- Grey, Zane, 1872-1939
- Zane Grey papers
- 1923-1929 (inclusive)19231929
- 0.5 linear feet, (1 container)
- Collection Number
- Ax 462
- The collection contains four original hand-written manuscripts by western author Zane Grey. It also contains three published stories. The stories in the collection are particular to the Rogue River in Oregon.
- University of Oregon Libraries, Special Collections and University Archives.
1299 University of Oregon
- Access Restrictions
Collection is open to the public. Collection must be used in Special Collections and University Archives Reading Room. Collection or parts of collection may be stored offsite. Please contact Special Collections and University Archives in advance of your visit to allow for transportation time.
- Additional Reference Guides
- Funding for encoding this finding aid was provided through a grant awarded by the National Endowment for the Humanities.
Historical NoteReturn to Top
Zane Grey was born Pearl Zane Grey on January 31, 1872 in Zanesville, Ohio to Lewis Grey and Alice Josephine (Zane) Grey. Growing up, he had the typical boyhood. He had a gang of friends, excelled in athletics, but was not interested in school work. Grey was a talented baseball player and was highly recruited by various colleges. Despite his dislike for academic life, he managed to earn a degree in dentistry from the University of Pennsylvania in 1896.
From 1898 to 1904 he lived in New York City and had an unsuccessful dentistry practice. It was unsuccessful primarily due to his lack of interest. At this time, he wrote his first book Betty Zane about his Ohio ancestors, which was rejected by numerous publishers and finally published by Grey himself. In 1904 he moved to Lackawaxen, Pennsylvania, where he met Lina Elise Roth. They were married in 1905. She was one of Grey's primary supporters of his efforts to become a professional writer.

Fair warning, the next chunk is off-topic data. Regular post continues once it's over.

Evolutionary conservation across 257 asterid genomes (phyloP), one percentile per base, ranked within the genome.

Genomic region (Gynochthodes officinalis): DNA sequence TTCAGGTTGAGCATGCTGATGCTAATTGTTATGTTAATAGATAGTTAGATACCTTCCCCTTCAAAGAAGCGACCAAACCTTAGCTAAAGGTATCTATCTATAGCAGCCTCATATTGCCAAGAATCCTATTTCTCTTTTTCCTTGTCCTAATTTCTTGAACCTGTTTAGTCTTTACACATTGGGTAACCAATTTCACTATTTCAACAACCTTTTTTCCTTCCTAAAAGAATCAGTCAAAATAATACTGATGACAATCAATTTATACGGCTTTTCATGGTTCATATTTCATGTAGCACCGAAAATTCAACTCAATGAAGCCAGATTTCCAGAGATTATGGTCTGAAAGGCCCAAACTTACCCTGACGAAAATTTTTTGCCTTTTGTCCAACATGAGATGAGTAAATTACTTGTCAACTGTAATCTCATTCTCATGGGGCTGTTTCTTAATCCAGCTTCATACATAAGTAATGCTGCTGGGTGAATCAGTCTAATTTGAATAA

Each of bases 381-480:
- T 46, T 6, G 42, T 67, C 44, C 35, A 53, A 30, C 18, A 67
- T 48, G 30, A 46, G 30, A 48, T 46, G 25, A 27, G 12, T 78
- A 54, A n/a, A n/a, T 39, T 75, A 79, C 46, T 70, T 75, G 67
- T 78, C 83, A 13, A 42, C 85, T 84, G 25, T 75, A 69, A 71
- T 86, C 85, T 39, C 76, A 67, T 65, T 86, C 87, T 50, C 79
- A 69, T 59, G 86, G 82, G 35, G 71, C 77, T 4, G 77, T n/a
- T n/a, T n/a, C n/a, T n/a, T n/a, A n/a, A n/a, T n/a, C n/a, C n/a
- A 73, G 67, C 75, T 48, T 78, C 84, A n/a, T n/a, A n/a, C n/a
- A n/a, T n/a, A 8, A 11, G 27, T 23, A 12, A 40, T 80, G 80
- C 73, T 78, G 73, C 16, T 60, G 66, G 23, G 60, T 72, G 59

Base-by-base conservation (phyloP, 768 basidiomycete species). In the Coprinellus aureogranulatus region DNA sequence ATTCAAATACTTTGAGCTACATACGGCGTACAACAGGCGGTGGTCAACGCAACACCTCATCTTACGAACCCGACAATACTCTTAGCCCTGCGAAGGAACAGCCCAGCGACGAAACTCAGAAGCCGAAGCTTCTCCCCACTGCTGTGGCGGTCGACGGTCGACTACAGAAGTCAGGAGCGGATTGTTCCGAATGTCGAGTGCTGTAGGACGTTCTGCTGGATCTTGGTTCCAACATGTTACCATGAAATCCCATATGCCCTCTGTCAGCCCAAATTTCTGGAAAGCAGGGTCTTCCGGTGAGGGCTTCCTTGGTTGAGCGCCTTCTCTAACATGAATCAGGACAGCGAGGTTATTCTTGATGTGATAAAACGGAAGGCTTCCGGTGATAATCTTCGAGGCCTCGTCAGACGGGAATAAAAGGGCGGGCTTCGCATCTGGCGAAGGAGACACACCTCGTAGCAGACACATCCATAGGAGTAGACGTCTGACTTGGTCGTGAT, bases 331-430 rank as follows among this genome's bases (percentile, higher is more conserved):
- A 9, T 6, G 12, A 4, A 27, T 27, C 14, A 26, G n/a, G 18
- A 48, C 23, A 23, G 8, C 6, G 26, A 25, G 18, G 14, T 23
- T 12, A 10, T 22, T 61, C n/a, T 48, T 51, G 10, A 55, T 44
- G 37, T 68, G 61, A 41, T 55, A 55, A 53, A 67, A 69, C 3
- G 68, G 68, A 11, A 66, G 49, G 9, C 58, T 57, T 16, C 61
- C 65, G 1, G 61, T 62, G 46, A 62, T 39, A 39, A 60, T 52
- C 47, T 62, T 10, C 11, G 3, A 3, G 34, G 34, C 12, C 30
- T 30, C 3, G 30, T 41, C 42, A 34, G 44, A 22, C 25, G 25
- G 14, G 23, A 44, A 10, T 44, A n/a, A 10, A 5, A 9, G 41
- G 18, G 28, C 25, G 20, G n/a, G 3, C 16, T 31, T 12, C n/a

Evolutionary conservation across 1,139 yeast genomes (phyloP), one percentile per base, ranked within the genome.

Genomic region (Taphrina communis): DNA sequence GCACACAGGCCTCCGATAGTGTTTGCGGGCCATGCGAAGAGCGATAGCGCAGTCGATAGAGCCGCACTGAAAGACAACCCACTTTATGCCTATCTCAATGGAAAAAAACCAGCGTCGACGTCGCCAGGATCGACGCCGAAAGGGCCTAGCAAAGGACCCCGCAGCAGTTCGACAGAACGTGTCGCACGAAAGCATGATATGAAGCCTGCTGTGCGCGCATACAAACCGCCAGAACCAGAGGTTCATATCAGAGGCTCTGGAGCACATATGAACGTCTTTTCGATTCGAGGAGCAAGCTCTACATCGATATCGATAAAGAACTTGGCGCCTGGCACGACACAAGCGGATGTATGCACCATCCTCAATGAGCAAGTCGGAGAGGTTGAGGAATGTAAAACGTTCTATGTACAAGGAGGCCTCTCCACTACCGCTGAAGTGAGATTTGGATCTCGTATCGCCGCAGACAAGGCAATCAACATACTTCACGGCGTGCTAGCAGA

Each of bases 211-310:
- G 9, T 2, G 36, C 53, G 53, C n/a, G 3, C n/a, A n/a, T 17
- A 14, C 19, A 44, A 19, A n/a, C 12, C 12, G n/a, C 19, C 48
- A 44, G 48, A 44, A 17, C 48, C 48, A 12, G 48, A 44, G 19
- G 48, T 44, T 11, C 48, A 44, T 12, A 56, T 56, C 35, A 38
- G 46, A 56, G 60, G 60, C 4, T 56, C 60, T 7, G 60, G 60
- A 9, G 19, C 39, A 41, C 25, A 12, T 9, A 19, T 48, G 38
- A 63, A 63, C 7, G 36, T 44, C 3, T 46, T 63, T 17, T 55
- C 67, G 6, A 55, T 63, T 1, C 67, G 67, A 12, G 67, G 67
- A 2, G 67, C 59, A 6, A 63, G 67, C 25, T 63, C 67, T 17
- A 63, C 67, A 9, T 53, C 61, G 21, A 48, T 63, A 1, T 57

In 1908, Grey accompanied Col. C.J. "Buffalo" Jones to the west. Grey was amazed by the stories of the colonel. As a result of the trip, he wrote The Last of the Plainsmen. From all the material he acquired during this trip, more novels were written. Grey was an avid outdoorsman who enjoyed fishing and hunting, and that outdoor life is portrayed in many of his books. He often enjoyed hunting along the Rogue River in Oregon. When he was not adventuring in the outdoors, he was writing at his home in Atlanta, Georgia.
Grey became famous for his western novels and literature. In his lifetime, he wrote well over sixty books as well as numerous short stories. His literature helped to create the idea of the Western as a literary genre. An acclaimed and highly-successful novelist, Grey died on October 23, 1939.
Content DescriptionReturn to Top
The collection contains four original hand-written manuscripts by western author Zane Grey. It also contains three published stories. The manuscripts are hand-written drafts for "Where Rolls the Rogue," "At the Mouth of the Klamath," "Down the Rogue," and "Deer Creek, Washington". The stories in the collection are particular to the Rogue River in Oregon. The published stories include "Tales of Freshwater Fishing," "Rogue River Feud," and "Shooting the Rogue," a story published in Country Gentleman.
Administrative InformationReturn to Top
Detailed Description of the CollectionReturn to Top
|Guide to the Zane Grey Papers|
Names and SubjectsReturn to Top
- Adventure and adventurers--United States
- Novelists, American--20th century
- Western stories--Authorship
Form or Genre Terms
- Manuscripts for publication
- Western stories